This, for many, is flat-out evil but the rest of the world isn't like America, where it's become virtually impossible to throw a dinner party. One person doesn't eat meat, while another is lactose intolerant, or can't digest wheat. You have vegetarians who eat fish and others who won't touch it. Then there are vegans, macrobiotics and a new group, flexitarians, who eat meat if not too many people are watching. Take that into consideration and it's actually rather refreshing that a 22-year-old from the suburbs of Detroit will pick up her chopsticks and at least try the shar pei.
I'd like to be more like Jill, but in China something kept holding me back. In clean, sophisticated Japan the rooster blood, arranged upon a handmade plate between the perfect, tempura snow pea and a radish carved to look like a first trimester foetus, would have seemed a fine idea. "We ought to try making this at home," I'd have said to Hugh. Here, though, I thought of the sanitation grade, and of the rooster, pecking maggots out of human faeces before being killed. Most of the restaurants in China to me smelled dirty, though what I was smelling was likely some unfamiliar ingredient, and I was allowing the things I'd seen earlier in the day – the spitting and snot blowing, etc – to fill in the blanks.
Then again, maybe not.
While on our trip we ate at normal, everyday places, and sometimes bought food on the street. Our only expensive meal was in Beijing, where we went alone to a fancy restaurant recommended by an acquaintance. The place was located in an old warehouse and had been lavishly decorated. There was a wine expert and someone whose job it was to drop by every three minutes and refill your water glass. We had the Peking duck, which was expertly carved rather than hacked and was served with little pancakes. Towards the end of the meal, I stepped into the men's room to pee and there, disintegrating in the western-style toilet, was an unflushed turd, a little reminder saying, "See, you're still in China!"
Back at the table I asked for the bill. Then I remembered where I was and amended it to "the check". In France, you can die waiting to pay for your meal, which is something I've never understood. "How can they not want me out of here?" I'll think. Ten minutes might pass. Then 20, me watching as the waiter does everything but accept my goddamn money.
I'll say that for China, though – offer to pay and before you can stab a rooster with a rusty screwdriver someone has taken you up on it. I think they want to catch you before you get sick, but whatever the reason, within minutes you're back on the street, searching the blighted horizon and wondering where your next meal might be coming from.
In an article dated 7 November 2012 on 1510, the independent online news websiteand journal that we feature in the Key Articles of Thinking China on this site, a blogger by the name of ‘Duyuan Jushi’ 独园居士 (literally, ‘the lay Buddhist of the Solitary Garden’) assembled essays by three prominent women writers and social critics: Rose Luqiu Luwei, Chai Jing and Cui Weiping. These writers have all observed that in China today that there is a predilection among writers and media commentators to pass damning moral judgements on people with whom they disagree. Arguing from different perspectives all three offer the view that a writer, regardless of whether they are a journalist or a public intellectual, should avoid taking the moral high-ground when presenting or interpreting another person’s position in respect to a particular issue. They say that moral grandstanding, itself something of a default mode in intellectual contestation, is detrimental to meaningful debate and exchange in China today. Each calls for greater impartiality and fairness.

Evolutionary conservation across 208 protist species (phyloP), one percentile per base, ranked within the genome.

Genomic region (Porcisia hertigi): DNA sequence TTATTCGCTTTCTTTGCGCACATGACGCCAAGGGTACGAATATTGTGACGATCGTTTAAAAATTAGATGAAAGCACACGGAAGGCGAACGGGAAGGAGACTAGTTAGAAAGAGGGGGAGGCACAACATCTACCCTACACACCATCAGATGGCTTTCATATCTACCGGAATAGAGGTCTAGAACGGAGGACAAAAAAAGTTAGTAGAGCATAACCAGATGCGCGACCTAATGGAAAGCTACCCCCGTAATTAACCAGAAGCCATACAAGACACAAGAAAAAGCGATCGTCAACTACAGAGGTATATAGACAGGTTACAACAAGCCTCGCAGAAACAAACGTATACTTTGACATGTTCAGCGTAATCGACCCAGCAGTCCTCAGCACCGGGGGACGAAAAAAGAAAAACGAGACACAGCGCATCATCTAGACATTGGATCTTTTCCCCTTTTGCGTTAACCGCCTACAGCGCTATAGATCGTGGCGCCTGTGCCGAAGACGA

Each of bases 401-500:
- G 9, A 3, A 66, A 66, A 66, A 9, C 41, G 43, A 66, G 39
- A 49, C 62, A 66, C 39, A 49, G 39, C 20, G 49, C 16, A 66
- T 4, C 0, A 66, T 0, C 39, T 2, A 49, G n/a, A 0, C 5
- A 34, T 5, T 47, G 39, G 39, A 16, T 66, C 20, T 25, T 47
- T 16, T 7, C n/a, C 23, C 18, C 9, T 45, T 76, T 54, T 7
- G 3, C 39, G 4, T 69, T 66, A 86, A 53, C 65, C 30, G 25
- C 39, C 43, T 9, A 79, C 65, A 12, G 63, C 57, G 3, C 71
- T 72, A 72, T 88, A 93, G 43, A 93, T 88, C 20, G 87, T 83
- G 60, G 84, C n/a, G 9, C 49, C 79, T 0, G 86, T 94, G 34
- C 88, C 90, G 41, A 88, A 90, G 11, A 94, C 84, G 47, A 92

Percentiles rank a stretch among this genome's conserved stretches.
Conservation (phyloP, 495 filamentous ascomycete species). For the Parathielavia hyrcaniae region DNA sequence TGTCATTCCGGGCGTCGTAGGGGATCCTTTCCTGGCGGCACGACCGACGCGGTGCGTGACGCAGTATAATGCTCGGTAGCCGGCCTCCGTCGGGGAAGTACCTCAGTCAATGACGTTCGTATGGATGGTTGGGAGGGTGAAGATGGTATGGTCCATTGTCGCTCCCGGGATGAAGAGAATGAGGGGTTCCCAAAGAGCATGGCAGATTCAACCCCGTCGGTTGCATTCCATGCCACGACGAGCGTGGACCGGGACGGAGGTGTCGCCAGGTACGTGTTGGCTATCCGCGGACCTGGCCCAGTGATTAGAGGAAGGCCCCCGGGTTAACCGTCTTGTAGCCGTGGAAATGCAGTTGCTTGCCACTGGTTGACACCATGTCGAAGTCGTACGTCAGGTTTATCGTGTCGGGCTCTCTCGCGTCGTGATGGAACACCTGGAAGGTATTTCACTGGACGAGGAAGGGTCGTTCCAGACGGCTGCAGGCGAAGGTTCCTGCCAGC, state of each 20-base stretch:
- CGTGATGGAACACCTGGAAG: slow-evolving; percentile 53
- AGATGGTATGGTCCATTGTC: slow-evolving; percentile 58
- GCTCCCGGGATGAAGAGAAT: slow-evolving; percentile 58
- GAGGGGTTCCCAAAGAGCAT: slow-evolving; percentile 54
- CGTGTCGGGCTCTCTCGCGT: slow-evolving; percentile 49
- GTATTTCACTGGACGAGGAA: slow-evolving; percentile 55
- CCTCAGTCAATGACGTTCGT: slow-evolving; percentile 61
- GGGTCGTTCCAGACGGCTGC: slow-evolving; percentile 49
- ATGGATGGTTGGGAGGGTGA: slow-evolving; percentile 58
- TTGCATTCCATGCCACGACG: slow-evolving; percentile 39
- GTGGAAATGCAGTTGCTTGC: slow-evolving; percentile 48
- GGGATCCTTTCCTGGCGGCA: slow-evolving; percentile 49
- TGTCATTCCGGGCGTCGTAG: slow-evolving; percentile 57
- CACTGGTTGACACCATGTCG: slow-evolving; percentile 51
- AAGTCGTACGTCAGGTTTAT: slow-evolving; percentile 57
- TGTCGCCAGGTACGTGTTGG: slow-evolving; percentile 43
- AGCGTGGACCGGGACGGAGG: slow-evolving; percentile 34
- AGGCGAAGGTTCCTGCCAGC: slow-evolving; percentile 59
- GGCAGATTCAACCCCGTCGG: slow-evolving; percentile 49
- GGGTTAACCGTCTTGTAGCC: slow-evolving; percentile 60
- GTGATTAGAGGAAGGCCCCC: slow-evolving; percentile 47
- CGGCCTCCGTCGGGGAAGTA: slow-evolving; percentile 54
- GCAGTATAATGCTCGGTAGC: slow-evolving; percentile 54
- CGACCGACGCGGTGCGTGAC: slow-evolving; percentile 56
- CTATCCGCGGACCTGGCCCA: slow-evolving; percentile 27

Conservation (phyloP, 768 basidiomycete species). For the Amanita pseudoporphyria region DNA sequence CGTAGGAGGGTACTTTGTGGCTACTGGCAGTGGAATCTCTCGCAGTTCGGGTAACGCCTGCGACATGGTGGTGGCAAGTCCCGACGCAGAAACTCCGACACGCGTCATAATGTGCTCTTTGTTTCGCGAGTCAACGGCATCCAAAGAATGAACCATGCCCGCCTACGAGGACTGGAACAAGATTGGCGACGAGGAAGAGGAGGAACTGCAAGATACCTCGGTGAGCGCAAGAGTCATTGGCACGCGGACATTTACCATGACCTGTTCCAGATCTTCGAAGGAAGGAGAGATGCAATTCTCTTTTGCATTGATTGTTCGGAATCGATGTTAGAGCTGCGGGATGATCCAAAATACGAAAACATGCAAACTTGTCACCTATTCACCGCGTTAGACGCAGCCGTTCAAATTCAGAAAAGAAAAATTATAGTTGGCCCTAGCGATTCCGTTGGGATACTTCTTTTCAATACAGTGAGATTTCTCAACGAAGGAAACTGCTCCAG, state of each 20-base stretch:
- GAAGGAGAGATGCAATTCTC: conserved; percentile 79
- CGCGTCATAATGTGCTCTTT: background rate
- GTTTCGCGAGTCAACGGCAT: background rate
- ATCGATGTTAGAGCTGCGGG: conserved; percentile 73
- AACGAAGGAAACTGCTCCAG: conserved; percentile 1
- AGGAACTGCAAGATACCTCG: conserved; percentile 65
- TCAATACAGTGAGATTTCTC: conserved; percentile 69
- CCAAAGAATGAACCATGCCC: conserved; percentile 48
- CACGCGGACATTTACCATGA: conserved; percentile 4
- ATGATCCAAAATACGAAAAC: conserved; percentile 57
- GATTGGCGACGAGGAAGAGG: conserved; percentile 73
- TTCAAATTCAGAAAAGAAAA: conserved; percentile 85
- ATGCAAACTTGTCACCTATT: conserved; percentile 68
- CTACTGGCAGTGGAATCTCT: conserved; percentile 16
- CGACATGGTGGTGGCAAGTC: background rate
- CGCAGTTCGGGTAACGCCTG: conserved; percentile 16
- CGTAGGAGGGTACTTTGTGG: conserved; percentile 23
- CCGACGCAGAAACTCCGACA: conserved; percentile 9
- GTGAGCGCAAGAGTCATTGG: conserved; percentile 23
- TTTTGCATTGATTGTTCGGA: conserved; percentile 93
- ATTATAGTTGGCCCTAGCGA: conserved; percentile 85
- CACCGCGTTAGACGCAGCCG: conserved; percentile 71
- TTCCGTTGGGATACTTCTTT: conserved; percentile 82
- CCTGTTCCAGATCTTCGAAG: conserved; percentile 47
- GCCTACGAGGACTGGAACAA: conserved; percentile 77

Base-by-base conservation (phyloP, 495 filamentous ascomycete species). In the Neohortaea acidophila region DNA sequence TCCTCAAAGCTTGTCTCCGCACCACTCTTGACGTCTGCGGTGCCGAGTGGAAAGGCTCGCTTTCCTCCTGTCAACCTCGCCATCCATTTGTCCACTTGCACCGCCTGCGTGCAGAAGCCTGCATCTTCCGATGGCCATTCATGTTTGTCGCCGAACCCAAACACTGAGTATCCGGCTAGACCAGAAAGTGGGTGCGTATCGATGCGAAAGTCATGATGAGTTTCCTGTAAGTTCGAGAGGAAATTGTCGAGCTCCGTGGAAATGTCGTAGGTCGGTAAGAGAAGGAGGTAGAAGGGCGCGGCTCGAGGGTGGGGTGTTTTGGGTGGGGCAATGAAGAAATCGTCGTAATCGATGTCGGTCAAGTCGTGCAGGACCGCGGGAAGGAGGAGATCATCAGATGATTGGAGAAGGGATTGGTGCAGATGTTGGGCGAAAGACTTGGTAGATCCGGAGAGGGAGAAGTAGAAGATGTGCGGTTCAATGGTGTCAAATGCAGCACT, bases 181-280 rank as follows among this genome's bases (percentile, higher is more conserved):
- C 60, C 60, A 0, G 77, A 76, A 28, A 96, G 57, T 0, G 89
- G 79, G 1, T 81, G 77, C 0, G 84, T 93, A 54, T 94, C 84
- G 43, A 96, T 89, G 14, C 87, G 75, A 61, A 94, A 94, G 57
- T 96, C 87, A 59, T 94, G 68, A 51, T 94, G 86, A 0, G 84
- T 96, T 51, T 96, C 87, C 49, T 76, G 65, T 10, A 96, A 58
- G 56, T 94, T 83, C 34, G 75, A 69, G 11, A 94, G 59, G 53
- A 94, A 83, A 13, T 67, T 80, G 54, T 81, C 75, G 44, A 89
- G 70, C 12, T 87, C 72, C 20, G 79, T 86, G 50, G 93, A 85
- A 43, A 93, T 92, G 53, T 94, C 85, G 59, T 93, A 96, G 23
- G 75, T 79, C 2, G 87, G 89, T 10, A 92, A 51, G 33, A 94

Emotive rhetorical one-upmanship and moralising often mars public contention, be it on the Internet or the mainstream media. Some writers claim that this ‘moral determinism’ is a relic of the Maoist era, the demonisation of enemies being one of the staples of Marxist-Leninist-Maoist politics. For a recent example, see David Bandurski’s essay on cyber-Maoism and what he calls online ‘micro-struggle sessions’ published on 25 November by the China Media Project at Hong Kong University.
In reality, the roots of such black-and-white disputation reach back further into modern and pre-modern Chinese polemical behaviour and long-term habits of intellectual posturing. The commonplace injunctions that one should not ‘reject a person because of what they say’ 不以言废人 or ‘reject a person’s ideas just because of who they are’ 不以人废言 are a sure indication that these are long-standing concerns in Chinese culture. Indeed, this sentiment finds an early and clear articulation in the Confucian Analects: ‘君子不以言举人，不以人废言’ (see 《论语·卫灵公》).
Moralising and quick judgement is aided by the rich vocabulary of vituperation that is available to Chinese writers. There is, for example, a veritable bestiary of terms that has frequently been employed to decry rhetorical enemies as non-human or beyond the pale of humanity. Writers in the Qing dynasty, the Republic and the People’s Republic have repeatedly used such metaphorical terminology, and its ‘moral evaluative’ vocabulary to caricature opponents or to pre-judge any particular intellectual position (for an overview of this ‘discursive terrain’ see, for example, the Lexicon entry on New China Newspeak on this site). Such long-standing intellectual and linguistic habits have been reinforced by years of polarised political debate and ideological contestation. The ‘linguistic tic’ is reinforced both by political authoritarianism and intellectual autocracy. Despite the best efforts of these three writers, the absence of a level playing field in the Chinese public realm – including in the new spaces allowed by the Internet – tends to entrench intellectual positions and encourage the escalation of rhetorical violence.